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    I have adblock pro, noscript etc....

    it doesn't block bit-techs adverts, and as they are unobtrusive i have no reason to block them as they don't mask content or distract me from what i do. I believe advertising is a bit misguided when people start using popups etc... to detract from the user experience of the website. makes me rage it does.
     
  11. Cinnander

    Cinnander New Member

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    The sort of people who use adblock aren't going to click on adverts anyway, regardless of if they are not downloaded, downloaded but not displayed, or displayed. (The logic being that if you hate adverts, you won't drive revenue to the people responsible). Viewy-only adverts are - apparently I was wrong about this - different because they're passive. (They still use bandwidth, however.)

    If websites start detecting if ad images were downloaded and using it as a way to block people using ABP, then the ABP developers will just change the way ABP works so that it downloads the ads but just doesn't display them. Or, if they don't, someone else will write an extension which does.
    If you do know someone personally who has a website which relies on advertising revenue, it's no huge deal to turn off ABP and click through their ads once in a while.

    I use ABP on all sites - for reasons other than just disliking adverts. Flash adverts SUCK BORLS: adverts should not be sized in the hundreds of kilobytes for starters, and secondly linux flash support also sucks borls, so I don't like having 50% cpu usage while, say, doing nothing more than reading a thread on bit tech. I know that's a fairly lame excuse and one which ideally shouldn't exist, but until there's good flash support they just have to go.

    PS: I'm not a complete scrooge so I did just whitelist gif|jpeg|png adds from bit-tech. No flash though - sorry
     
    Last edited: 8 Sep 2008
  12. RTT

    RTT #parp

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    Well as advertising on the web became "serious", the amount of money being spent increased, and it moved to a much more traditional (read: feasible and measurable) way of doing things - you book impressions. Branding (etc) as others have said is far more important. A click is just icing on the cake, and obviously if, like Hiren said, we can boast a good amount of clicks generated, it's more likely to guarantee us further business.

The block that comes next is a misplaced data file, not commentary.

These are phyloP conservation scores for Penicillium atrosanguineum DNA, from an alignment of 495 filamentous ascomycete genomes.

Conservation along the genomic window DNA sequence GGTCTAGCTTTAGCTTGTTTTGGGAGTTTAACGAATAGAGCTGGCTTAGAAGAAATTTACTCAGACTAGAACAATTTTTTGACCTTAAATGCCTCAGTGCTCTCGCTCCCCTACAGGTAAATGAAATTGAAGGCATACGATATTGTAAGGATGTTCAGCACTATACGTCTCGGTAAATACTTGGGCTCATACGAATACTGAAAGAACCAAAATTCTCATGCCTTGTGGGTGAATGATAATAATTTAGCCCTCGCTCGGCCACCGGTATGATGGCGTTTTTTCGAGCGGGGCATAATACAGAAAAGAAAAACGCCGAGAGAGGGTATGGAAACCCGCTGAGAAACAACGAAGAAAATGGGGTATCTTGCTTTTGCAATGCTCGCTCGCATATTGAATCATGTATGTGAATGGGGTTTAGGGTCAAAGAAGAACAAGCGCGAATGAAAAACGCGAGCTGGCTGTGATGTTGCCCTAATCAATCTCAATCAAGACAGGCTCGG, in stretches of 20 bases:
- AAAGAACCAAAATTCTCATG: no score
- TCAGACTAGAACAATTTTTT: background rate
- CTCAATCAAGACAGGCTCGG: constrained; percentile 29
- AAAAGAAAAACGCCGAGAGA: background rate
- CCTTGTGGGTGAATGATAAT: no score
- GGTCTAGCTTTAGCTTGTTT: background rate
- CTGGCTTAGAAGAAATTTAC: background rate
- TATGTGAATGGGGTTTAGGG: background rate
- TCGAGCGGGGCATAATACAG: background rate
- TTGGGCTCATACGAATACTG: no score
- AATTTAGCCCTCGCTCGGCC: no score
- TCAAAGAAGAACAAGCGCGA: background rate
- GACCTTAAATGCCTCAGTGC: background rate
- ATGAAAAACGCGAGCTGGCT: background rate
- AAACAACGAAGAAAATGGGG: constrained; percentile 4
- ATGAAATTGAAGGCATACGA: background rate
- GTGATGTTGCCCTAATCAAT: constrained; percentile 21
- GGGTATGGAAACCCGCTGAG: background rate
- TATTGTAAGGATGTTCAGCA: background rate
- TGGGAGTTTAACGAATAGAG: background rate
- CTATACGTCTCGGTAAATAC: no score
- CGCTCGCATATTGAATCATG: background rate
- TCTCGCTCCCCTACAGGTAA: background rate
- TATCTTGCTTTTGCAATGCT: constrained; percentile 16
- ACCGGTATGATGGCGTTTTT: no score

So yes, that's exactly what we're saying - bit-tech doesn't make a single penny more (or less) if you click (or don't click) on ads. If you block our ads, we serve them more slowly, thus reducing our inventory and ultimately reducing the amount of impressions we can sell. That is why blocking ads hurts us and other websites.

    Adsense is an exception - it differs depending on what your relationship with google is. Once you've got a good amount of traffic it can even be purely CPM.

    Re. flash & gif: it depends. And thanks :)

    I'm not sure what to make of this :confused:



    You're so completely and utterly wrong - please just read the rest of the thread. Just more proof of what I said earlier - 99% of people believe that blocking ads doesn't harm anyone. :sigh: :sigh: :sigh:
     
  13. Cinnander

    Cinnander New Member

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    Alright I just edited having realised that while you were writing :)
    I still don't see why I should download a 200+kb 'shoot the ducks' advert (that isn't directed at bit-tech). If I do that a few times virgin media cap me :(

    I have to say CPM does explain why advertising is, in a lot of cases, less like it used to be (banner at the top and bottom of page e.g. on free hosting) and more "let's put 500 adverts right in the middle of the page". Fine, that gets you 'impressions' but it is substantially more annoying and likely to get blocked. Worst offenders being 'IT professional' sites with "Windows Server > Linux" ads in the flow of the page with text wrapped around them, conference adds in vertical bars down the side of the page 'sponsored gaps' leading to 'after the jump'. Grrr!

    Given what you said, I want an ad block plus type-whatsit that allows ONE non-flash 'impression' per page view. I don't think you can do that with current ABP rules though.
     
    Last edited: 8 Sep 2008
  14. Cupboard

    Cupboard I'm not a modder.

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    The one for the 8400GS was even funnier, offering (someting like) "The frame rates you have always wanted"!

    I used adblock for a bit on my old laptop but only on some adverts. Simply because the fancy flash ones completely killed it, two tabs of bit-tech with those shiney BFG-tech adverts and my computer was unusable. The same want for some of the ones on TrustedReviews.

    Now I am no longer using that, I have stopped using adblock for the reasons above. Bit-tech doesn't have too many annoying flashing adverts (though the one for the corsair HX1000 is just starting to get annoying on the left) so I don't mind too much. Please please don't start using the text ones that pop up a little thing when you accidentally whizz past them one a page and stop you from reading what is underneath them - they really are incredibly annoying.
     
  15. Stickeh